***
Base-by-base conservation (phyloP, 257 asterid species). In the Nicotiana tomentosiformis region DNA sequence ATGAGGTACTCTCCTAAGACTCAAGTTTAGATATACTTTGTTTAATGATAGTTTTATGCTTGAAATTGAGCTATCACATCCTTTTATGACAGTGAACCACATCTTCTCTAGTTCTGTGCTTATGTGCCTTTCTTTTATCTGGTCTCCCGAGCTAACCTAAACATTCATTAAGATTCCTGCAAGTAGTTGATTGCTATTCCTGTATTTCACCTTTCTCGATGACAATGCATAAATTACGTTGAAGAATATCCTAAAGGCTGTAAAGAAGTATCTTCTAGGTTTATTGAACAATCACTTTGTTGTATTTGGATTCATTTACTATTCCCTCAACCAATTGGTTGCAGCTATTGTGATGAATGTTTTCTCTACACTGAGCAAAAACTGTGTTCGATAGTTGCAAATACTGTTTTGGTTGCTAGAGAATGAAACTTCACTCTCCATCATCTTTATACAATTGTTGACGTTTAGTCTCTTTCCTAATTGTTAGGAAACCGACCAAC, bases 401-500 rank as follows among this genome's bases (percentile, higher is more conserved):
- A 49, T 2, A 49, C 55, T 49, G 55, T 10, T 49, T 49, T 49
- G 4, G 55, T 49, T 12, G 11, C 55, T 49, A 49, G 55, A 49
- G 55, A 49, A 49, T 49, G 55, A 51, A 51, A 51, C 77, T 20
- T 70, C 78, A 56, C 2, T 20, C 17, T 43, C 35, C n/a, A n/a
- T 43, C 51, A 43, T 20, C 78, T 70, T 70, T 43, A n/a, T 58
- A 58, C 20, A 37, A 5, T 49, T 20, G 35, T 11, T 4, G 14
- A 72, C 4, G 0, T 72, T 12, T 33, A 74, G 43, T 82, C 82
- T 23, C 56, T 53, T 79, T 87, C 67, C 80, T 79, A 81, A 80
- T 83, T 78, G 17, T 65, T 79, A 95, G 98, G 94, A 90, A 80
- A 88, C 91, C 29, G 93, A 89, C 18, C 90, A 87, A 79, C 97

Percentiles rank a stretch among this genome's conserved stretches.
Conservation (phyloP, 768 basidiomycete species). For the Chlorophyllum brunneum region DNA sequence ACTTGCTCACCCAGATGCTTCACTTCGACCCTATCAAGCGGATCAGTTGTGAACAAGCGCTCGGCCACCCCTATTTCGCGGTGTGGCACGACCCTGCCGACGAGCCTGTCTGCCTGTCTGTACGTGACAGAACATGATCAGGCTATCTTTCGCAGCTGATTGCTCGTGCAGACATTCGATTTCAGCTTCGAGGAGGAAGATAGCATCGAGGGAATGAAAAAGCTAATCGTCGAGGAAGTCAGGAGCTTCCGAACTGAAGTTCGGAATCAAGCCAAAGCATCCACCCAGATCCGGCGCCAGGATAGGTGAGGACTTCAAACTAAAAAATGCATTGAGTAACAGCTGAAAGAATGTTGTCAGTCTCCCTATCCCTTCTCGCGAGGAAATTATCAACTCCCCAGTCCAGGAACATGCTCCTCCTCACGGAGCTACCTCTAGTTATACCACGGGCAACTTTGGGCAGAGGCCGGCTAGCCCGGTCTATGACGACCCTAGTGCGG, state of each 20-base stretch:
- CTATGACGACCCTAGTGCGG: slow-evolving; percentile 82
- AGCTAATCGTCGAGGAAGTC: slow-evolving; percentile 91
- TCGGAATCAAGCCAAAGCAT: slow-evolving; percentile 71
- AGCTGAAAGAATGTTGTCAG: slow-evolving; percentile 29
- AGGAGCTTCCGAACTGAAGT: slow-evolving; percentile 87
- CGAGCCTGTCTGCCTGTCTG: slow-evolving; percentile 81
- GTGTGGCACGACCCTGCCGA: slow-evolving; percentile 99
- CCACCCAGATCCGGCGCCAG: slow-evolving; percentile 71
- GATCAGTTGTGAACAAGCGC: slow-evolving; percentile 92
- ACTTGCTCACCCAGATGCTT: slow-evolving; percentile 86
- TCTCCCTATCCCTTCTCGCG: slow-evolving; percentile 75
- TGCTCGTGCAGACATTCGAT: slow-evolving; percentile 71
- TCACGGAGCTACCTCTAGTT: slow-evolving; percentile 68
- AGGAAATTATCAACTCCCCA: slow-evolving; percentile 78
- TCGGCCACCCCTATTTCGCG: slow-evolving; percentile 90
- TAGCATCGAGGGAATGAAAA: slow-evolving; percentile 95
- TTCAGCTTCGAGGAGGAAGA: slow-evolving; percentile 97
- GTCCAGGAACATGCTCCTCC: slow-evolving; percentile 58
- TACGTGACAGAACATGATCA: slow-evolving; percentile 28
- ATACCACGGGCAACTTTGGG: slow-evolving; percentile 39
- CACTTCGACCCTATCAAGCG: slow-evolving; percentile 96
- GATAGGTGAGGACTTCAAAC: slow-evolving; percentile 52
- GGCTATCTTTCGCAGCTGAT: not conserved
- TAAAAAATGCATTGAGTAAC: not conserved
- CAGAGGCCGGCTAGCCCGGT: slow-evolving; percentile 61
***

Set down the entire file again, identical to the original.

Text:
Base-by-base conservation (phyloP, 257 asterid species). In the Nicotiana tomentosiformis region DNA sequence ATGAGGTACTCTCCTAAGACTCAAGTTTAGATATACTTTGTTTAATGATAGTTTTATGCTTGAAATTGAGCTATCACATCCTTTTATGACAGTGAACCACATCTTCTCTAGTTCTGTGCTTATGTGCCTTTCTTTTATCTGGTCTCCCGAGCTAACCTAAACATTCATTAAGATTCCTGCAAGTAGTTGATTGCTATTCCTGTATTTCACCTTTCTCGATGACAATGCATAAATTACGTTGAAGAATATCCTAAAGGCTGTAAAGAAGTATCTTCTAGGTTTATTGAACAATCACTTTGTTGTATTTGGATTCATTTACTATTCCCTCAACCAATTGGTTGCAGCTATTGTGATGAATGTTTTCTCTACACTGAGCAAAAACTGTGTTCGATAGTTGCAAATACTGTTTTGGTTGCTAGAGAATGAAACTTCACTCTCCATCATCTTTATACAATTGTTGACGTTTAGTCTCTTTCCTAATTGTTAGGAAACCGACCAAC, bases 401-500 rank as follows among this genome's bases (percentile, higher is more conserved):
- A 49, T 2, A 49, C 55, T 49, G 55, T 10, T 49, T 49, T 49
- G 4, G 55, T 49, T 12, G 11, C 55, T 49, A 49, G 55, A 49
- G 55, A 49, A 49, T 49, G 55, A 51, A 51, A 51, C 77, T 20
- T 70, C 78, A 56, C 2, T 20, C 17, T 43, C 35, C n/a, A n/a
- T 43, C 51, A 43, T 20, C 78, T 70, T 70, T 43, A n/a, T 58
- A 58, C 20, A 37, A 5, T 49, T 20, G 35, T 11, T 4, G 14
- A 72, C 4, G 0, T 72, T 12, T 33, A 74, G 43, T 82, C 82
- T 23, C 56, T 53, T 79, T 87, C 67, C 80, T 79, A 81, A 80
- T 83, T 78, G 17, T 65, T 79, A 95, G 98, G 94, A 90, A 80
- A 88, C 91, C 29, G 93, A 89, C 18, C 90, A 87, A 79, C 97

Percentiles rank a stretch among this genome's conserved stretches.
Conservation (phyloP, 768 basidiomycete species). For the Chlorophyllum brunneum region DNA sequence ACTTGCTCACCCAGATGCTTCACTTCGACCCTATCAAGCGGATCAGTTGTGAACAAGCGCTCGGCCACCCCTATTTCGCGGTGTGGCACGACCCTGCCGACGAGCCTGTCTGCCTGTCTGTACGTGACAGAACATGATCAGGCTATCTTTCGCAGCTGATTGCTCGTGCAGACATTCGATTTCAGCTTCGAGGAGGAAGATAGCATCGAGGGAATGAAAAAGCTAATCGTCGAGGAAGTCAGGAGCTTCCGAACTGAAGTTCGGAATCAAGCCAAAGCATCCACCCAGATCCGGCGCCAGGATAGGTGAGGACTTCAAACTAAAAAATGCATTGAGTAACAGCTGAAAGAATGTTGTCAGTCTCCCTATCCCTTCTCGCGAGGAAATTATCAACTCCCCAGTCCAGGAACATGCTCCTCCTCACGGAGCTACCTCTAGTTATACCACGGGCAACTTTGGGCAGAGGCCGGCTAGCCCGGTCTATGACGACCCTAGTGCGG, state of each 20-base stretch:
- CTATGACGACCCTAGTGCGG: slow-evolving; percentile 82
- AGCTAATCGTCGAGGAAGTC: slow-evolving; percentile 91
- TCGGAATCAAGCCAAAGCAT: slow-evolving; percentile 71
- AGCTGAAAGAATGTTGTCAG: slow-evolving; percentile 29
- AGGAGCTTCCGAACTGAAGT: slow-evolving; percentile 87
- CGAGCCTGTCTGCCTGTCTG: slow-evolving; percentile 81
- GTGTGGCACGACCCTGCCGA: slow-evolving; percentile 99
- CCACCCAGATCCGGCGCCAG: slow-evolving; percentile 71
- GATCAGTTGTGAACAAGCGC: slow-evolving; percentile 92
- ACTTGCTCACCCAGATGCTT: slow-evolving; percentile 86
- TCTCCCTATCCCTTCTCGCG: slow-evolving; percentile 75
- TGCTCGTGCAGACATTCGAT: slow-evolving; percentile 71
- TCACGGAGCTACCTCTAGTT: slow-evolving; percentile 68
- AGGAAATTATCAACTCCCCA: slow-evolving; percentile 78
- TCGGCCACCCCTATTTCGCG: slow-evolving; percentile 90
- TAGCATCGAGGGAATGAAAA: slow-evolving; percentile 95
- TTCAGCTTCGAGGAGGAAGA: slow-evolving; percentile 97
- GTCCAGGAACATGCTCCTCC: slow-evolving; percentile 58
- TACGTGACAGAACATGATCA: slow-evolving; percentile 28
- ATACCACGGGCAACTTTGGG: slow-evolving; percentile 39
- CACTTCGACCCTATCAAGCG: slow-evolving; percentile 96
- GATAGGTGAGGACTTCAAAC: slow-evolving; percentile 52
- GGCTATCTTTCGCAGCTGAT: not conserved
- TAAAAAATGCATTGAGTAAC: not conserved
- CAGAGGCCGGCTAGCCCGGT: slow-evolving; percentile 61